Get Your Wheels off the Ground

We can’t guarantee a safe landing

“Speed is your friend,” says pro mountain biker Cameron Zink, 26, who has landed too many big jumps to count, including the ridiculous backflip above.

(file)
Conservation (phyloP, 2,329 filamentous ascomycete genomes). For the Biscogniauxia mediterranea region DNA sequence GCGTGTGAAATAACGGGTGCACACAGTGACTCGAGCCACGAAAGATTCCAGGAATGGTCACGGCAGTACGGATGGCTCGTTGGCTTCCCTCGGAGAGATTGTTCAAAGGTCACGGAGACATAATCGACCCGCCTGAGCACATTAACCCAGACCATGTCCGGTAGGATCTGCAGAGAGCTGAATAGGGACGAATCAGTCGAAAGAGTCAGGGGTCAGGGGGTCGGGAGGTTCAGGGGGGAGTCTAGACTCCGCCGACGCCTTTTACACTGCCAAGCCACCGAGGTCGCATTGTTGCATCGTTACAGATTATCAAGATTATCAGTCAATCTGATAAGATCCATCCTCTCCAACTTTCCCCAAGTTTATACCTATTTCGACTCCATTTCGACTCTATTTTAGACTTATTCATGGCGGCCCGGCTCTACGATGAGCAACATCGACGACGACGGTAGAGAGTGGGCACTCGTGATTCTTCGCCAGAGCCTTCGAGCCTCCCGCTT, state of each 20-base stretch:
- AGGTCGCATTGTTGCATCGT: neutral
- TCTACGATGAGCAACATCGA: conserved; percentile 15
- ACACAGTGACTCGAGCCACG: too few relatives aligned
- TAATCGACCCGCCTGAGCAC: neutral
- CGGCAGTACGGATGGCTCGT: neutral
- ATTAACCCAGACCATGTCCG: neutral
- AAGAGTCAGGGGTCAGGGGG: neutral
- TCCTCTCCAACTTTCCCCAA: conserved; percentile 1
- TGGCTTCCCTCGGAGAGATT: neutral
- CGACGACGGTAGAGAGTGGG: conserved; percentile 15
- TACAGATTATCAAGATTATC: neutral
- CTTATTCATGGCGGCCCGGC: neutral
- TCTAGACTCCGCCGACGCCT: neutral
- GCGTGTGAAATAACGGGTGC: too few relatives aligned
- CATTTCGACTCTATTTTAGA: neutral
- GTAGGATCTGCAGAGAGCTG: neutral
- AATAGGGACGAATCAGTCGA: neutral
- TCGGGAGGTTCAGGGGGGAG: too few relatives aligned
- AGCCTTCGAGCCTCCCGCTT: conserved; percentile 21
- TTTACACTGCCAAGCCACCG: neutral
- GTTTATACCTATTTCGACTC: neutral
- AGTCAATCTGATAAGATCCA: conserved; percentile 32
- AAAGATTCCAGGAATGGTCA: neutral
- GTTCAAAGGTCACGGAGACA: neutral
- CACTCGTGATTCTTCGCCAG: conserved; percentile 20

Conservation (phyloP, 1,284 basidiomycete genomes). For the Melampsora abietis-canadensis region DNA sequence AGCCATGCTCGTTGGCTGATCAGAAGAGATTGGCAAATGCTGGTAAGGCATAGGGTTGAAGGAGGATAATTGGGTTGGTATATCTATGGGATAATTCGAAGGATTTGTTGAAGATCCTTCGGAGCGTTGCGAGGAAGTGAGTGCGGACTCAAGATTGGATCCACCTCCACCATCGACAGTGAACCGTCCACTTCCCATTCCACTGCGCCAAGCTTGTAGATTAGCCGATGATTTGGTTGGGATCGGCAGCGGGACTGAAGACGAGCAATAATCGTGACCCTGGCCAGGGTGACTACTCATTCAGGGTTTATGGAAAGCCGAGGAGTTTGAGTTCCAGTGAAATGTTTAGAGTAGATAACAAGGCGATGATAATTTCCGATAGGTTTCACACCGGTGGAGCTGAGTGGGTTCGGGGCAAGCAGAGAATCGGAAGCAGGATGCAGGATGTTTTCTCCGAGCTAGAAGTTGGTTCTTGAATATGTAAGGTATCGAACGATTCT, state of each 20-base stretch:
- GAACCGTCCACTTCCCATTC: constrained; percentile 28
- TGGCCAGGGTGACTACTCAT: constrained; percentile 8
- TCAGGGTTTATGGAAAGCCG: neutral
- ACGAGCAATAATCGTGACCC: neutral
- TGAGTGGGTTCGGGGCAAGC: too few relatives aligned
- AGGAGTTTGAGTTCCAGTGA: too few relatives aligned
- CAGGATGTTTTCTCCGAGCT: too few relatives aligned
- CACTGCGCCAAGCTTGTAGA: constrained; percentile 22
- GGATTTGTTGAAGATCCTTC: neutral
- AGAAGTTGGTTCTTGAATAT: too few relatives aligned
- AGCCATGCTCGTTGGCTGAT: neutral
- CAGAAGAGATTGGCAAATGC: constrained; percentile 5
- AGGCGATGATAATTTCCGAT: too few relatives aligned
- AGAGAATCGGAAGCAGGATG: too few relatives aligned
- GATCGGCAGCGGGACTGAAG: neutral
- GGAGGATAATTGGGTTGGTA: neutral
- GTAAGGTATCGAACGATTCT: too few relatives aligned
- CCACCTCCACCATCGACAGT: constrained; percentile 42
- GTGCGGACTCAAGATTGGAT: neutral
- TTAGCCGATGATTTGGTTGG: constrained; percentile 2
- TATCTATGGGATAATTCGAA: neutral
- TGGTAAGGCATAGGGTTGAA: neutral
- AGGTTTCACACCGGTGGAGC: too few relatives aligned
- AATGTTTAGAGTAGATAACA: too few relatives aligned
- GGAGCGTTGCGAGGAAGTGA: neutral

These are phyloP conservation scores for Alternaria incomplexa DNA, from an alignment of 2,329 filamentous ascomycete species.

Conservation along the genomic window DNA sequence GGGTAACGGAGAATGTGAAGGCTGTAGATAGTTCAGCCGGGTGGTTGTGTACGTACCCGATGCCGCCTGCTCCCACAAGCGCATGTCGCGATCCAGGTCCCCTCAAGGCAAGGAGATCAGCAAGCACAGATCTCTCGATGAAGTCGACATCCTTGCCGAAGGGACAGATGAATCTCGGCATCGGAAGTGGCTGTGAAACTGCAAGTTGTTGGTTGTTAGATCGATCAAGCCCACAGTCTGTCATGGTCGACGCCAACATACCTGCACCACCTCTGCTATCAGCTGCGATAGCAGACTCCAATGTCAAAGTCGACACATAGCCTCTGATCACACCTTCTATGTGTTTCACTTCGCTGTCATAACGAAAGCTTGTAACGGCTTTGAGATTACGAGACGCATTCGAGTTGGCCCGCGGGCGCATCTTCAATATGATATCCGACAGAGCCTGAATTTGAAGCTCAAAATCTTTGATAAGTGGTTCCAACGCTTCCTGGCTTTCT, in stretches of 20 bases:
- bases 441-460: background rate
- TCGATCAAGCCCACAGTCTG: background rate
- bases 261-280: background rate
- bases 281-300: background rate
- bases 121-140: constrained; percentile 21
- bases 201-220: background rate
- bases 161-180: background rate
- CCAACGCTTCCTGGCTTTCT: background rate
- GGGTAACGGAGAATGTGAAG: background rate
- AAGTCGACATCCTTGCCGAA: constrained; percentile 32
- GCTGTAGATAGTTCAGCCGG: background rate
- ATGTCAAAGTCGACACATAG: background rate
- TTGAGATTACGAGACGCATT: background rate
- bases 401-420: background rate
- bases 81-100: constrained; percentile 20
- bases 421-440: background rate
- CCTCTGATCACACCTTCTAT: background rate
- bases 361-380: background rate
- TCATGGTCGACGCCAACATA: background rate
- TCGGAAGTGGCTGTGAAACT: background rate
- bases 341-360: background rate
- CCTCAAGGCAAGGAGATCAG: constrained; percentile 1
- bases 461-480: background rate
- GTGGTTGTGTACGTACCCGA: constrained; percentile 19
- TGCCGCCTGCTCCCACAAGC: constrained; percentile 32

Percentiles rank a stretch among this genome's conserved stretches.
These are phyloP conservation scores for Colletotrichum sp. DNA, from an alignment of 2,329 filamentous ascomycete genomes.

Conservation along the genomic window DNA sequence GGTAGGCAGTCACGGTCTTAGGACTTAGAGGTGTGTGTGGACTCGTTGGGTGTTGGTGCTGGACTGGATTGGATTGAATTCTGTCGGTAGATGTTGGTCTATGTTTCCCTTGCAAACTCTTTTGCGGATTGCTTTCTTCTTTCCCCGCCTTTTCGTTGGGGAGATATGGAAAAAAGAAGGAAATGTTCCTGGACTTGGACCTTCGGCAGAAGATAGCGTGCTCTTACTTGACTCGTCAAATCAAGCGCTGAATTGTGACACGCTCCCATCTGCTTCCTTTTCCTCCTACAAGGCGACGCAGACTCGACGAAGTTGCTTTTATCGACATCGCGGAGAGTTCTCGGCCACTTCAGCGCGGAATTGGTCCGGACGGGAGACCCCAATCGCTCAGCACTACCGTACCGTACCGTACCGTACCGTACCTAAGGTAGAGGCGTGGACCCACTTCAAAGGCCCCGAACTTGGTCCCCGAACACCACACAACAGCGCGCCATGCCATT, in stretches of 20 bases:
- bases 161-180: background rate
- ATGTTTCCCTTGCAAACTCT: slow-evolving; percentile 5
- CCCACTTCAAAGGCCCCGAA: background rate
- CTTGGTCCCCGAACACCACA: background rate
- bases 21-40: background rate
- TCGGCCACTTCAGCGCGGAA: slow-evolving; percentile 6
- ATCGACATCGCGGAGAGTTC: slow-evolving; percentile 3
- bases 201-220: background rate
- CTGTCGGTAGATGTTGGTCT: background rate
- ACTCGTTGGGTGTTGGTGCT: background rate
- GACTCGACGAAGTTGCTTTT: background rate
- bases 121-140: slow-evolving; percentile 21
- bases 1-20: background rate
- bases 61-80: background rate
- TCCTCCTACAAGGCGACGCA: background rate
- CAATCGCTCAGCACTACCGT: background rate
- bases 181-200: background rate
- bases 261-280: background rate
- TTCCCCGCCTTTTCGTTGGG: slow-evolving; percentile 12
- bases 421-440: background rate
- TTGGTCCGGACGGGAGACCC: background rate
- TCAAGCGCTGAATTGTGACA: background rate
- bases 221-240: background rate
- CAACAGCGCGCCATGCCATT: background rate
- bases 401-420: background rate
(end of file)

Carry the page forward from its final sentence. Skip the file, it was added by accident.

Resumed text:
The key to riding such terrain in the first place is to keep your speed up so that the wheels can skip over obstacles. That, and Zink says you should believe in yourself. He also says you should keep your legs bent in an athletic position, keep your elbows up for better leverage on the handlebars and shock absorption, and keep your eyes focused several meters down the trail—so you don’t fixate on the obstacles at your wheel and lose your flow. “Keep your weight back, but not so much that your front wheel doesn’t do its job—maybe 70 percent on the back wheel and 30 percent up front.” Off drops, Zink says, let the bike take the hit if at all possible. “The suspension, the tires, the wheels or other parts of the bike bending—it all helps absorb the shock. Better to break the bike than any part of your body.” Got it? OK, you probably still want to start small and safe, like at Whistler Blackcomb’s, a famous bike park which offers 60 lift-accessed trails spread over 4,946 feet of the ski hill and includes jump and drop-off parks with features for every level. Take a two-hour Bike Park 101 lesson, which includes a lift ticket and a downhill rental bike ($109). Though you’ll be on a supremely stable 50-pound bike with eight-inches of shock absorption, the skills you’ll learn will transfer back to your cross-country set-up, says Whistler Blackcomb’s head of instruction Tom Radke. You graduate to larger and larger drops, eventually following just a few wheel lengths from your instructor as you both launch the lips with the surprising speed you’ll need to land them—just like Cam.

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